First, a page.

Superhero pics and series have found a middle ground between camp and pretensiousness.

COMIC BOOK FANS (and count me among their geeky number) spent decades recovering from the 1960s “Batman’ TV series, which despite its simple charms established an unfortunate “Wham! Pow! Biff!” template for such adaptations — spawning movies and series that were invariably campy, done on the cheap and not taken seriously.

Smash-cut to the CGI age, where all things are possible, albeit at a price. And while comic aficionados have rightfully chafed at filmmakers and execs treating beloved characters contemptuously, a new peril involves tilting to the opposite extreme by taking these flights of fancy a bit too seriously.

In this context there’s something to be learned from the spectacular opening by “Spider-Man 2,” which largely gets the delicate men-in-tights transplantation right, as contrasted with recent misadventures — think “The Hulk” and “The Punisher” — that mostly didn’t.

Locating the proper balance in this historically tricky high-wire act comes at a critical juncture for studios. More Marvel characters are bigscreen bound, while Warner Bros. prepares to relaunch its DC Comics heavyweights Superman and Batman, with all the “franchise” expectations that entails.

TO FULLY APPRECIATE the modern impact of digital filmmaking on comics consider the cheesy “Spider-Man” TV show of the 1970s, where it seemed as if the producers could afford to shoot one wall-crawling sequence, re-using it (much like “The Incredible Hulk’s” breakaway wall) every week.

Even with technical glitches along the way, such limitations have essentially been obliterated. Yet once the fantastic can be convincingly realized — that “You will believe a man can fly,” to quote the memorable one-sheet for Christopher Reeve’s initial foray as “Superman” — the challenge becomes capturing the comics’ spirit without devolving into silliness.

Just as Adam West’s “Batman” charted a course emulated for years thereafter (including the over-the-top villains that marred the aforementioned “Superman”), director Tim Burton’s 1989 take on the character demonstrated it’s possible to handle comics in a mature fashion, along with their explosive box office potential. The movie thus offered redemption to much-abused fans, proving that more literal (and literate) renditions wouldn’t turn off the general public, otherwise known as “normal people.”

ALAS, IT DIDN’T TAKE LONG for Hollywood to drift back into camp. Burton’s inroads were quickly derailed by Joel Schumacher’s sequels, which played like a funhouse ride in search of an exit.

After that, embracing the darkness inherent in these concepts sounded good on paper. The problem is that some filmmakers have overcompensated. Almost like military gadgetry, the modern tools at their disposal haven’t always been wielded with precision, obscuring the subtlety necessary to translate a two-dimensional medium to the less forgiving cinematic realm.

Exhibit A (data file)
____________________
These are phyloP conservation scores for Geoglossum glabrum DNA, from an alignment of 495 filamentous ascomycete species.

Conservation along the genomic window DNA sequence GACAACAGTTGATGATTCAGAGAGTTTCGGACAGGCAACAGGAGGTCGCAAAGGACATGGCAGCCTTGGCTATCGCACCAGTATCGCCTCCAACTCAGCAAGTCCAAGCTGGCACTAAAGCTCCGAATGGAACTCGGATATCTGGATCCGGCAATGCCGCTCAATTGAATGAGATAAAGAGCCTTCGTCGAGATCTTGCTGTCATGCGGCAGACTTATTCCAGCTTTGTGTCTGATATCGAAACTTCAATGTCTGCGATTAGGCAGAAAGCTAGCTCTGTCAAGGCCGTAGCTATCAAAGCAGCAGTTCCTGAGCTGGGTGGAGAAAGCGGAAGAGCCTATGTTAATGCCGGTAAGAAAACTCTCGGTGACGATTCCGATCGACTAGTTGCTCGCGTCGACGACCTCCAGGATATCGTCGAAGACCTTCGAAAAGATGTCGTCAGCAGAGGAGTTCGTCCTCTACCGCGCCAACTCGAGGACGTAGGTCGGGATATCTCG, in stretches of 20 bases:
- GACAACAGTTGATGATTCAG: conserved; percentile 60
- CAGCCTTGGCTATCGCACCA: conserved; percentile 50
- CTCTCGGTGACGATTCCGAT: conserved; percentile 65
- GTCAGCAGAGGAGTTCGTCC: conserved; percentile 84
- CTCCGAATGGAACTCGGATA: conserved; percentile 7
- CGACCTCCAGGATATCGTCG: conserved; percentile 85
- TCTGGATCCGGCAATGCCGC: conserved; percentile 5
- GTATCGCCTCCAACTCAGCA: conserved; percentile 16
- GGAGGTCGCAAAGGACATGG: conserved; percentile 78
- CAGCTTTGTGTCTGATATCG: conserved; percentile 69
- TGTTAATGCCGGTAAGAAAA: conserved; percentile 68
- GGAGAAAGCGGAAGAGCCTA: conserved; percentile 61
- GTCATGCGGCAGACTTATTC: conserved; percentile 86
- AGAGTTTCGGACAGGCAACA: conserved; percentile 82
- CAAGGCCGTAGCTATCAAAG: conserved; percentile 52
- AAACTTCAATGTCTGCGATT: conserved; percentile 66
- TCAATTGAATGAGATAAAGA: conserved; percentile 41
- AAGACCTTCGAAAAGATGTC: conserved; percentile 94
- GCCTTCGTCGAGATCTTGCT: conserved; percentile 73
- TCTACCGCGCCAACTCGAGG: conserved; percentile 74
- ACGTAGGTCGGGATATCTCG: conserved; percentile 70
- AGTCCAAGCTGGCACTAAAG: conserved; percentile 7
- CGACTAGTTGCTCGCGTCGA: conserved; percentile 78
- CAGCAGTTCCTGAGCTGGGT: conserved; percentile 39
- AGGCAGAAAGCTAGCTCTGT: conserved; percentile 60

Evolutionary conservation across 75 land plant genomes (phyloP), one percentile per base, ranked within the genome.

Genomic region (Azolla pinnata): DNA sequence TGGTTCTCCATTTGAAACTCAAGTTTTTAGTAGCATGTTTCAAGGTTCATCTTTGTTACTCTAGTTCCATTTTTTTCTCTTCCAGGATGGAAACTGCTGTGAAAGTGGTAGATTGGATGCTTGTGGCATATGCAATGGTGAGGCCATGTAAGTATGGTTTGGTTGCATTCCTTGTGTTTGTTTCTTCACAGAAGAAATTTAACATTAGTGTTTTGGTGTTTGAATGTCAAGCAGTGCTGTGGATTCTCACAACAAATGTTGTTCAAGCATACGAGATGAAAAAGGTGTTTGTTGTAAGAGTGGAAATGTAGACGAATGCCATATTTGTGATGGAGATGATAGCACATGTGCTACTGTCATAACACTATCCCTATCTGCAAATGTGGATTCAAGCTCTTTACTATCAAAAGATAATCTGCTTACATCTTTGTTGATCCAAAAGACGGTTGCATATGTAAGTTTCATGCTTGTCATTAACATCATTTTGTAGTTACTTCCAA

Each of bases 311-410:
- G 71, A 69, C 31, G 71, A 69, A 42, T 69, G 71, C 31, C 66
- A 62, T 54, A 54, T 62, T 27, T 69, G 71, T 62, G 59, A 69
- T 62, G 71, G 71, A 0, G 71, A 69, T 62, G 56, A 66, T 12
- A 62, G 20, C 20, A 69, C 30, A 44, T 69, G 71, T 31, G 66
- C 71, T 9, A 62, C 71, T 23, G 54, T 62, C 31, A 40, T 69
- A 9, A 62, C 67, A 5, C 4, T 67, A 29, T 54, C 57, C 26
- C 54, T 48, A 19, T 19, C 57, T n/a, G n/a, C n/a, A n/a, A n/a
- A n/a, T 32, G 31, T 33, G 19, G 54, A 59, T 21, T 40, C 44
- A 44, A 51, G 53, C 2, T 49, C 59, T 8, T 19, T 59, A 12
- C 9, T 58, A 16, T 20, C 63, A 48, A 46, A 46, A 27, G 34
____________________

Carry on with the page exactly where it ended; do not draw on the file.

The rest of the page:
The result can be seen in various misses and near-misses, from Ang Lee’s overwrought “Hulk” to the sadistically violent “Punisher” to the joyless “The Matrix” sequels and politically wonkish “Star Wars” prequels. Those latter franchises, in particular, became so enamored with hardware they misplaced the fun in their originals, misguidedly weighing themselves down in self-important blather.

Since Burton’s “Batman,” in fact, many of the best comic-inspired productions have flown under the radar in TV animation, from “Batman: The Animated Series” to Cartoon Network’s “Justice League,” whose spinoff premieres later this month. Although ostensibly designed for the youth market, these programs — crafted by producers with a genuine love for the source material — were almost too good for kids, much like the WB’s live-action “Smallville,” which has breathed unexpected life into the tired Superman mythology.

SO WHERE HAVE MOVIES gotten it right? Personally, I’d argue that “X2: X-Men United,” with its mix of dazzling action sequences and sly wit, remains the most satisfying comic book movie to date, deducting points from the latest Spider-Man only because nearly everyone in New York knows his not-so-secret identity by the time it’s over.

As for the future, perhaps inevitably the road leads through Batman, with the revival “Batman Begins” due next summer. Based on the script I’ve seen, the production looks highly promising, conveying the menacing Dark Knight persona so memorably depicted in Frank Miller’s definitive graphic novel while still deriving humor from the idea of a man flitting around rooftops in a cape and cowl.

Certainly, it’s a best of times scenario for people who giggled at every in-joke in “Spider-Man 2,” as images they savored in print virtually explode off the page. Still, that sense of excitement comes with a disclaimer. After all, the danger of technology running amok is that it can easily unleash a mindless monster — whether in comic books, or at the local multiplex.

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